Oracle® Hardware Management Pack for Oracle Solaris 11.2 Security Guide

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Updated: September 2015
 
 

Basic Security Principles

There are four basic security principles: access, authentication, authorization, and accounting.

  • Access

    Use physical and software controls to protect your hardware or data from intrusion.

    • For hardware, access limits usually mean physical access limits.

    • For software, access limits usually mean both physical and virtual means.

    • Firmware cannot be changed except through the Oracle update process.

  • Authentication

    Set up all authentication features such as a password system in your platform operating systems to verify that users are who they say they are.

    Authentication provides varying degrees of security through measures such as badges and passwords. For example, ensure that personnel use employee badges properly to enter a computer room.

  • Authorization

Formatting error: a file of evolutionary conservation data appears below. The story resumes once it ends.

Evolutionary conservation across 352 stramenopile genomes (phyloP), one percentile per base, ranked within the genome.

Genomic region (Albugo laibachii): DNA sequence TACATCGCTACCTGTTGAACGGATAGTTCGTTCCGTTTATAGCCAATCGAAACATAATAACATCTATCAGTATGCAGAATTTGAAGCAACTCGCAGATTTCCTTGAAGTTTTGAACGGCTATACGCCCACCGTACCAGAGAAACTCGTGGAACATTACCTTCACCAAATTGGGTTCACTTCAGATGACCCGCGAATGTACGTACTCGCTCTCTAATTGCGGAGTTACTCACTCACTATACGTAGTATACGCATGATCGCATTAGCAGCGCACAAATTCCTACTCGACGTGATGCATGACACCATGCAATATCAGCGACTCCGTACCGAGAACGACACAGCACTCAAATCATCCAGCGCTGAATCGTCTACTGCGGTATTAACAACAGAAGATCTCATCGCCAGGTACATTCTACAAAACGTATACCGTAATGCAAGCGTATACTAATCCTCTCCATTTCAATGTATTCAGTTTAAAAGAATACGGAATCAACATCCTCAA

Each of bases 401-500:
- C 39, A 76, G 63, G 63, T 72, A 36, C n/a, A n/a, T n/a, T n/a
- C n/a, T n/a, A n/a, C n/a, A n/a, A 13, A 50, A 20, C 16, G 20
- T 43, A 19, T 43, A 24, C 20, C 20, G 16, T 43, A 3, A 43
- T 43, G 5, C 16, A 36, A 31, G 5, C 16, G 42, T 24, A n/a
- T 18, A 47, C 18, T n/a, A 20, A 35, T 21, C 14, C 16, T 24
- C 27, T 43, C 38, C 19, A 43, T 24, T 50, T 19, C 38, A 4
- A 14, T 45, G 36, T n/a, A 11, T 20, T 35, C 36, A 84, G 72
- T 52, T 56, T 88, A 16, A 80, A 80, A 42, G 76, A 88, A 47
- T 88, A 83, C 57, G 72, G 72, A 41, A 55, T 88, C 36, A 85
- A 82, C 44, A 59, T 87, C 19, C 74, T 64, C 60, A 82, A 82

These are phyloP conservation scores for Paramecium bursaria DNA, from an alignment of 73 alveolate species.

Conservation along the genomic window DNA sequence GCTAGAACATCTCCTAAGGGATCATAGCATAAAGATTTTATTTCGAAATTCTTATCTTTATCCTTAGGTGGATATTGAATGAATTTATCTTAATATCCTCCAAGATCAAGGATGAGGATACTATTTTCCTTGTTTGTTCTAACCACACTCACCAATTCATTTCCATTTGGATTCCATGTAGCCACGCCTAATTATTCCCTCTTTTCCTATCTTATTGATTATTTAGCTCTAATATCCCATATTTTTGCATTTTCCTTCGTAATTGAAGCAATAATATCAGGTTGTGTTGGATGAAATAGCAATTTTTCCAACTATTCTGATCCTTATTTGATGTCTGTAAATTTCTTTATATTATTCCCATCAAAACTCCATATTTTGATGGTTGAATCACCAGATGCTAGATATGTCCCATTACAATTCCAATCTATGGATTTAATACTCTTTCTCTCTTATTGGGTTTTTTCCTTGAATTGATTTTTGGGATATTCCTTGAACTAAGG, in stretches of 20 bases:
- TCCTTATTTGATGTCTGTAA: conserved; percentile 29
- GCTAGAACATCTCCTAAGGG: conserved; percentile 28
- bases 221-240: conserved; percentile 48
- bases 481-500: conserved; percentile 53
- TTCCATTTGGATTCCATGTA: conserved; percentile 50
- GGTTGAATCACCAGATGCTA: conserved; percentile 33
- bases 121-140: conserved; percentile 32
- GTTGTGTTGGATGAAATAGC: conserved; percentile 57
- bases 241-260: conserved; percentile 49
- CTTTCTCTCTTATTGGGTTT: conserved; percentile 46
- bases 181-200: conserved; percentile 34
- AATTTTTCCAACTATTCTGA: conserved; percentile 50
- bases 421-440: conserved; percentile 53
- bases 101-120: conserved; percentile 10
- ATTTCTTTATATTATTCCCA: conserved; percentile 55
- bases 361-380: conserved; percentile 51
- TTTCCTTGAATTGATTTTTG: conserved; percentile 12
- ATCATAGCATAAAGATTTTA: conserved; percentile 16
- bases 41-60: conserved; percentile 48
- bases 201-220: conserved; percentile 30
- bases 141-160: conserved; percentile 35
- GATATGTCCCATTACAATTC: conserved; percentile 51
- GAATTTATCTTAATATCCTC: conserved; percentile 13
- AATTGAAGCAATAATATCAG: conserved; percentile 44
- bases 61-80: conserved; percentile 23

Authorization allows company personnel to work only with hardware and software that they are trained and qualified to use.

    For example, set up a system of read/write/execute permissions to control user access to commands, disk space, devices, and applications.

  • Accounting

    Customer IT personnel can use Oracle software and hardware features to monitor login activity and maintain hardware inventories.

    • Use system logs to monitor user logins. In particular, track system administrator and service accounts through system logs because these accounts can access powerful commands.

    • Periodically retire log files when they exceed a reasonable size, in accordance with the customer company policy. Logs are typically maintained for a long period, so it is essential to maintain them.

    • Use component serial numbers to track system assets for inventory purposes. Oracle part numbers are electronically recorded on all cards, modules, and motherboards.